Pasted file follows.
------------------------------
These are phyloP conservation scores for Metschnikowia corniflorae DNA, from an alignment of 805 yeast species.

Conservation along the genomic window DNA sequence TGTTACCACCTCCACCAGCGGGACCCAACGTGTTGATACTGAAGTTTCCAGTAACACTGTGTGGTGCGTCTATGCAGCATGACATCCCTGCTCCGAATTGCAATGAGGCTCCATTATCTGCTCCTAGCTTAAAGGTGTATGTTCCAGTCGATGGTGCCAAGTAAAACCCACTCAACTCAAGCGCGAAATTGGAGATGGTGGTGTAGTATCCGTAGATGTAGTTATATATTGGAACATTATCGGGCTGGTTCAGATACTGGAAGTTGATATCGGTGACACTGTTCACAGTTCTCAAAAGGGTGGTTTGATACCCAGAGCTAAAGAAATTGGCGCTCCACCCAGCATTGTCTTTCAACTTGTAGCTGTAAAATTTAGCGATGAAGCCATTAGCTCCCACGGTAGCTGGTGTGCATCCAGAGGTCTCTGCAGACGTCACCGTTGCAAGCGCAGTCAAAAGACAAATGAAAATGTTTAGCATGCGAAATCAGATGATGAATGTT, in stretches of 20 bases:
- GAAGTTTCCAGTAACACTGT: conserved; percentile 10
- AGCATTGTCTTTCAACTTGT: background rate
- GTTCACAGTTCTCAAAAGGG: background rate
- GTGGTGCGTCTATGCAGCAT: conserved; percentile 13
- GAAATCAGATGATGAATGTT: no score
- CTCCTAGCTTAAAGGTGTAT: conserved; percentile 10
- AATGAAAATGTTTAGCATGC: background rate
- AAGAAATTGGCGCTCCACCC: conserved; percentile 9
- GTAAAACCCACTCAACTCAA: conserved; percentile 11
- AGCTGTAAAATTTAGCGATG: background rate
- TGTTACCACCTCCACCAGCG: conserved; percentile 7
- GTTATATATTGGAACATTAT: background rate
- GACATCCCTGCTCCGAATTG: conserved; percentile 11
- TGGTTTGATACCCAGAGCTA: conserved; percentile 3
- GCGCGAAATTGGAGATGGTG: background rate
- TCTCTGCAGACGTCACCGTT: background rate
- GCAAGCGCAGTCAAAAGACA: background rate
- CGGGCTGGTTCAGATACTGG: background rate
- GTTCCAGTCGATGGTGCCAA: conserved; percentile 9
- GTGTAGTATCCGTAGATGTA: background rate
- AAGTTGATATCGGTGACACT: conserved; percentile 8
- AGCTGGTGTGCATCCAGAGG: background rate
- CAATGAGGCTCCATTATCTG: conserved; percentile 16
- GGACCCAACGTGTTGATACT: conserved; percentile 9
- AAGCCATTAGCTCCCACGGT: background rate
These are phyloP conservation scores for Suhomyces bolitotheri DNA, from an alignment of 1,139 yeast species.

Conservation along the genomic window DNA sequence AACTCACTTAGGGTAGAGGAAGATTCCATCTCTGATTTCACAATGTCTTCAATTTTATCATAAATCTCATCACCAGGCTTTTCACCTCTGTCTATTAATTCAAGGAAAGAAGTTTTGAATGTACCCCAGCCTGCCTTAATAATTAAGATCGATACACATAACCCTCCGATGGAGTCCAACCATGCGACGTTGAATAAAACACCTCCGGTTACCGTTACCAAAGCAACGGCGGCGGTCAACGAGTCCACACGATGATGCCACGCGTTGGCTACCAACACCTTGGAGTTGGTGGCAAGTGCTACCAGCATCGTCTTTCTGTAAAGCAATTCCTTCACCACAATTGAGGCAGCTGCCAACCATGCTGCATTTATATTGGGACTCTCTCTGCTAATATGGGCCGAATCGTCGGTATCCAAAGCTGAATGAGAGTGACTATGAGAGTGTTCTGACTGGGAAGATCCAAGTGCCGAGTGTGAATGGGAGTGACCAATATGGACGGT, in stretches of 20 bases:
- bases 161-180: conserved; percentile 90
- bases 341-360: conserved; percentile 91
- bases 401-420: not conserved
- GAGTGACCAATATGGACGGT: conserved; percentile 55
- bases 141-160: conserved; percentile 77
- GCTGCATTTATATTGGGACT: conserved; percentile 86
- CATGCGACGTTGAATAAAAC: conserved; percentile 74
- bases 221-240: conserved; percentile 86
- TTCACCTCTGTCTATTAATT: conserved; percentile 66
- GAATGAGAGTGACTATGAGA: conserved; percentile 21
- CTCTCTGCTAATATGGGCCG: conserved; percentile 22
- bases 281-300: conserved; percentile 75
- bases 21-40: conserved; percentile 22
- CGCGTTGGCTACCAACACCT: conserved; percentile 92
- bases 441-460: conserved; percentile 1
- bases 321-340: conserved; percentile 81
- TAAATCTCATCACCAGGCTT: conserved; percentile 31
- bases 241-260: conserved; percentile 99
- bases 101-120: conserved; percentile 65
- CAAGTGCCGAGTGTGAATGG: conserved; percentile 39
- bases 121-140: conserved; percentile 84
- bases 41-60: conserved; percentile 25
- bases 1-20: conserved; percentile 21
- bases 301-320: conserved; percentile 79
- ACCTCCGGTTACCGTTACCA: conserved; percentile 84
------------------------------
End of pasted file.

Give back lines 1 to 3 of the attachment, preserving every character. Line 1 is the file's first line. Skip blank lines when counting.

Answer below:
These are phyloP conservation scores for Metschnikowia corniflorae DNA, from an alignment of 805 yeast species.

Conservation along the genomic window DNA sequence TGTTACCACCTCCACCAGCGGGACCCAACGTGTTGATACTGAAGTTTCCAGTAACACTGTGTGGTGCGTCTATGCAGCATGACATCCCTGCTCCGAATTGCAATGAGGCTCCATTATCTGCTCCTAGCTTAAAGGTGTATGTTCCAGTCGATGGTGCCAAGTAAAACCCACTCAACTCAAGCGCGAAATTGGAGATGGTGGTGTAGTATCCGTAGATGTAGTTATATATTGGAACATTATCGGGCTGGTTCAGATACTGGAAGTTGATATCGGTGACACTGTTCACAGTTCTCAAAAGGGTGGTTTGATACCCAGAGCTAAAGAAATTGGCGCTCCACCCAGCATTGTCTTTCAACTTGTAGCTGTAAAATTTAGCGATGAAGCCATTAGCTCCCACGGTAGCTGGTGTGCATCCAGAGGTCTCTGCAGACGTCACCGTTGCAAGCGCAGTCAAAAGACAAATGAAAATGTTTAGCATGCGAAATCAGATGATGAATGTT, in stretches of 20 bases:
- GAAGTTTCCAGTAACACTGT: conserved; percentile 10